Image from “Managing Your Distractions” by Silver (2020)

By Jennifer Bland

Have you noticed your students’ focus wandering during class? Neuroscientist John Medina found that “the brain begins to wander at about 10 minutes, at which point you need a new stimulus to spark interest. That doesn’t mean you can’t focus for longer than 10 minutes; you just have to switch gears a lot to keep your brain engaged” (Baldwin, 2020, p. 199).

What does this mean in a classroom setting? Classes are generally either 50 or 75 minutes long.  So, you need to make sure you are stimulating your students at least every 10 minutes or so. This could be a turn-and-talk to your neighbor question, a poll to answer, a critical thinking question you pose with at least a minute of processing time, or a chance for students to write a summary of a topic in their notes. It could also be a simple as walking to another space in the classroom or pausing to get students to raise their hands. The change of pace during your teaching will signal students’ brains that something changed and it will help re-engage their focus and attention.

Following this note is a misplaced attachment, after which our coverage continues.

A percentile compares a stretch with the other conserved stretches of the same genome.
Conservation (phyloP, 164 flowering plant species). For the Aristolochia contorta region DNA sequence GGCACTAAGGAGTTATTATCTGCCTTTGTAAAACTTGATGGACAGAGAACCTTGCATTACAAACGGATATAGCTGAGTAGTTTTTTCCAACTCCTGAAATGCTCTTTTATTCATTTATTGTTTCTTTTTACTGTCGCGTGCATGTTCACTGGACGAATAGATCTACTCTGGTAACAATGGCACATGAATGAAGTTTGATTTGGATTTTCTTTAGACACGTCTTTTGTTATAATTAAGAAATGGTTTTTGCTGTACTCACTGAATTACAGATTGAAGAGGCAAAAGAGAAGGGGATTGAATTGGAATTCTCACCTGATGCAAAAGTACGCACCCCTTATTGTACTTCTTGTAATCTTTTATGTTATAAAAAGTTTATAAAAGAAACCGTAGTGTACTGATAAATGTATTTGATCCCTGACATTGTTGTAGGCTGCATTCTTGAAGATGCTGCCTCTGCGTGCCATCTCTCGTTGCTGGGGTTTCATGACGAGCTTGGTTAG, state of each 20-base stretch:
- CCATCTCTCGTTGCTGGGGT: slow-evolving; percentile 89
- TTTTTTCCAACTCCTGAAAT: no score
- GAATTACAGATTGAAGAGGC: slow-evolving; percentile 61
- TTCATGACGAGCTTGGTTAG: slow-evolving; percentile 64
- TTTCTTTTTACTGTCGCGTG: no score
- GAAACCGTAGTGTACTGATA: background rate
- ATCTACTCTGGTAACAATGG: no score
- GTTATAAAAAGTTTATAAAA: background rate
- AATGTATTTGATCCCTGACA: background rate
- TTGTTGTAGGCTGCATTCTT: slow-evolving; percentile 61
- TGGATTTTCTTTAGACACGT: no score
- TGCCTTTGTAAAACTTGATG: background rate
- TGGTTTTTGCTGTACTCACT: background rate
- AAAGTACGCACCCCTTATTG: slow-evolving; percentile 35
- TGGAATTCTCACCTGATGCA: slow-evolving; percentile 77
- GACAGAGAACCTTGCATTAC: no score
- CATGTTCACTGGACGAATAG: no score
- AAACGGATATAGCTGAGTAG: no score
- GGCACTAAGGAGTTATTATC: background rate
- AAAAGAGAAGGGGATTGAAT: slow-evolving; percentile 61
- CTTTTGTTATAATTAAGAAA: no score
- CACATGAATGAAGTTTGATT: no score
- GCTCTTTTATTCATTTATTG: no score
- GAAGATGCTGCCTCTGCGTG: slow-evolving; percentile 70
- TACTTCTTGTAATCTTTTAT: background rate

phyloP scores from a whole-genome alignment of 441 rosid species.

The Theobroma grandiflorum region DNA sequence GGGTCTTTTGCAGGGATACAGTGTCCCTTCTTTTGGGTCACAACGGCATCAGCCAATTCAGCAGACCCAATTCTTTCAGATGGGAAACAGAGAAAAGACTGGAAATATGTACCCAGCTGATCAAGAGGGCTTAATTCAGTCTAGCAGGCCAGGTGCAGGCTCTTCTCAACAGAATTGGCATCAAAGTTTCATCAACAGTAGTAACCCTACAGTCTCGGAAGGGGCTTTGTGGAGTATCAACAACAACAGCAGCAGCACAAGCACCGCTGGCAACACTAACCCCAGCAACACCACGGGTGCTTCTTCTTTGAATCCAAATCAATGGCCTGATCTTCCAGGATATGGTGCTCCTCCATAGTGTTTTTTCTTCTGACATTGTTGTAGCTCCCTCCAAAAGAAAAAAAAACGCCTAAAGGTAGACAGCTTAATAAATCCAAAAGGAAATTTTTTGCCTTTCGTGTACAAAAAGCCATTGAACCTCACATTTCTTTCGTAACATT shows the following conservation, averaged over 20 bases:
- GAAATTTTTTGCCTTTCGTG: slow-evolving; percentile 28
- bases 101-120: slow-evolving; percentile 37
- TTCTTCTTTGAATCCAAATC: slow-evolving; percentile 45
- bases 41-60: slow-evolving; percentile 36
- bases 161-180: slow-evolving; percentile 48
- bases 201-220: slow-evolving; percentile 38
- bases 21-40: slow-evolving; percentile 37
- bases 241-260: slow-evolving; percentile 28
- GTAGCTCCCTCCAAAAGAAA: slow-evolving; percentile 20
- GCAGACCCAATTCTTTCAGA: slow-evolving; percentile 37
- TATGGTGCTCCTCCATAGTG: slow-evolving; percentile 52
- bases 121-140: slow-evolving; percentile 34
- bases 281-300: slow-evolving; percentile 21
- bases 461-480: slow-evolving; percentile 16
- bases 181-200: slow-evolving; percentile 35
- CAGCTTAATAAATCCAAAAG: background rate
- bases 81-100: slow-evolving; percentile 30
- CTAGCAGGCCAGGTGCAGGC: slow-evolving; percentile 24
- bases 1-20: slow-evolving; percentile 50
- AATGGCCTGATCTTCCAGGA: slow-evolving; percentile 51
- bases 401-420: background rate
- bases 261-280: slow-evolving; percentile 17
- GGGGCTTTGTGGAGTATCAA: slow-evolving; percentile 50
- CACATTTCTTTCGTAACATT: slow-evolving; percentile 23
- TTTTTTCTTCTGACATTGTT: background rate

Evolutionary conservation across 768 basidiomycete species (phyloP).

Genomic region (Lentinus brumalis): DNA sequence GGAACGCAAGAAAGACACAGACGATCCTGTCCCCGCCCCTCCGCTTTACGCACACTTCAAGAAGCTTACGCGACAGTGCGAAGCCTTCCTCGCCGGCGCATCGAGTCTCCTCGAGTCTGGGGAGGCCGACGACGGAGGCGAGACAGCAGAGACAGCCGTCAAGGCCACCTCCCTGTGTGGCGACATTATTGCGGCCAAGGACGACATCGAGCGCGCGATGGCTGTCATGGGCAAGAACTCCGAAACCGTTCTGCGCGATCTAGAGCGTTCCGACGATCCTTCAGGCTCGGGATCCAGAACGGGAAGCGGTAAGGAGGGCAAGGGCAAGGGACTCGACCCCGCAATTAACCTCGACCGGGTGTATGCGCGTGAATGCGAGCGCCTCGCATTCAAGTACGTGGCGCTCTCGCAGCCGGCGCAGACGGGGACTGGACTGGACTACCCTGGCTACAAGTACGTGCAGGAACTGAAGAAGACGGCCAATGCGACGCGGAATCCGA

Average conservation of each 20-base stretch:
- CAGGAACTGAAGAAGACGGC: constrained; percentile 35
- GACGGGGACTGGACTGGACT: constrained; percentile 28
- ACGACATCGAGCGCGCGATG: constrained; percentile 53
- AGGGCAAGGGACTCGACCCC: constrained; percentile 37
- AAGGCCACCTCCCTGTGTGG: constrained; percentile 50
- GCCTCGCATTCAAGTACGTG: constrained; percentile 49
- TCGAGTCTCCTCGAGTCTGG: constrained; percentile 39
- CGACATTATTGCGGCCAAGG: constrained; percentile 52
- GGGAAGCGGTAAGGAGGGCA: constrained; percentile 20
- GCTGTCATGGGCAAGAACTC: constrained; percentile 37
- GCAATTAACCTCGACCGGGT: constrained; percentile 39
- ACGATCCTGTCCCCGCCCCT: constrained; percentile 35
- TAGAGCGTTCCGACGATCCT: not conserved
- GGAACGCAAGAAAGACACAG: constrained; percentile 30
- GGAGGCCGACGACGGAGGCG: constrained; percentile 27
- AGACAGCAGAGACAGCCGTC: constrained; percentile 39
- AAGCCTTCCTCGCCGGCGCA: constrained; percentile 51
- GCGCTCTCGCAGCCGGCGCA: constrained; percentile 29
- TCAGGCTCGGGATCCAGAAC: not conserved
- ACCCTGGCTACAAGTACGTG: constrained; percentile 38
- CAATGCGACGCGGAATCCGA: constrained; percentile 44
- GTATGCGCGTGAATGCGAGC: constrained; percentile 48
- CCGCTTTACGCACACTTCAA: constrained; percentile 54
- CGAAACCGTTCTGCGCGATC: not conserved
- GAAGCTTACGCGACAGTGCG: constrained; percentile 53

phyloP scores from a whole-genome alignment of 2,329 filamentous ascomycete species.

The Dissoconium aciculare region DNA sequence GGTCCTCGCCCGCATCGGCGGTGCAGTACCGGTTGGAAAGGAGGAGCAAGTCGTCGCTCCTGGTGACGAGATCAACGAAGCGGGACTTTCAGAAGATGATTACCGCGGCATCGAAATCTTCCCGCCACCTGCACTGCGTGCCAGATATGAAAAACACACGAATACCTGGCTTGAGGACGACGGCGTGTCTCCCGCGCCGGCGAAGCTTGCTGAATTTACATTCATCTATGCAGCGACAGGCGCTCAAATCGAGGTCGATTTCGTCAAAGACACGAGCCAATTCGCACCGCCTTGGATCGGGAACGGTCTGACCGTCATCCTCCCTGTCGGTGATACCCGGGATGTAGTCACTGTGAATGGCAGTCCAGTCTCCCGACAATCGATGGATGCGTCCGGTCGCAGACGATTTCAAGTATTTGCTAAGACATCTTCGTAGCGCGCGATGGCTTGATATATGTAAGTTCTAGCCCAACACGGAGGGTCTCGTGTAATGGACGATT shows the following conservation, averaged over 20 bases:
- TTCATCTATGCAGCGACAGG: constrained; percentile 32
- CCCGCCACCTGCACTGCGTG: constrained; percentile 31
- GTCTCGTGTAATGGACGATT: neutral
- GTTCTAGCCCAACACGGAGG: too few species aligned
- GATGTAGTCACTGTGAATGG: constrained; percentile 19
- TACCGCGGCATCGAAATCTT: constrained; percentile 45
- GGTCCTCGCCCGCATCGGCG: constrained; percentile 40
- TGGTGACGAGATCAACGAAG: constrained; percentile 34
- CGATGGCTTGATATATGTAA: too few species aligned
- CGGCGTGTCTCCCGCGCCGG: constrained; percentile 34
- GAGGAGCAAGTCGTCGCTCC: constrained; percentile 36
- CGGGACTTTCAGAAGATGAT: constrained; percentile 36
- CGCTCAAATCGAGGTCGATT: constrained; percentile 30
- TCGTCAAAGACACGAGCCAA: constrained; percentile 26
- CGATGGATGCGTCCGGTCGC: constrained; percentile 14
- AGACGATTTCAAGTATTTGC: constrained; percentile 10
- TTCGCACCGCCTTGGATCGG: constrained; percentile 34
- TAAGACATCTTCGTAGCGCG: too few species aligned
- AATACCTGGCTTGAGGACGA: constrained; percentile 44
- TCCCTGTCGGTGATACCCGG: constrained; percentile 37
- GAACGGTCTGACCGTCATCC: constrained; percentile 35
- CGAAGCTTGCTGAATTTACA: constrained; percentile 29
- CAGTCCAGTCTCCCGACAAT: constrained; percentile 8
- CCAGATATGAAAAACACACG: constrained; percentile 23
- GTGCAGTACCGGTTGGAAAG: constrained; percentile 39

Some other useful suggestions from active learning strategies are to start class with a warmup question or activity to activate students’ prior knowledge including what they learned in the previous class session. You could have students work through a math or chemistry problem with their group to see if they understand the process. Students could brainstorm with their group ways to solve a problem or scenario. You could have students complete a mid-class question or an exit ticket at the end of class.

Active learning techniques are not distractions from delivering content during class lectures; they are strategies rooted in brain science that ensure that students can sustain their attention and remain open to receiving, using, synthesizing, and learning the content throughout an entire class session.

Some resources you may find helpful: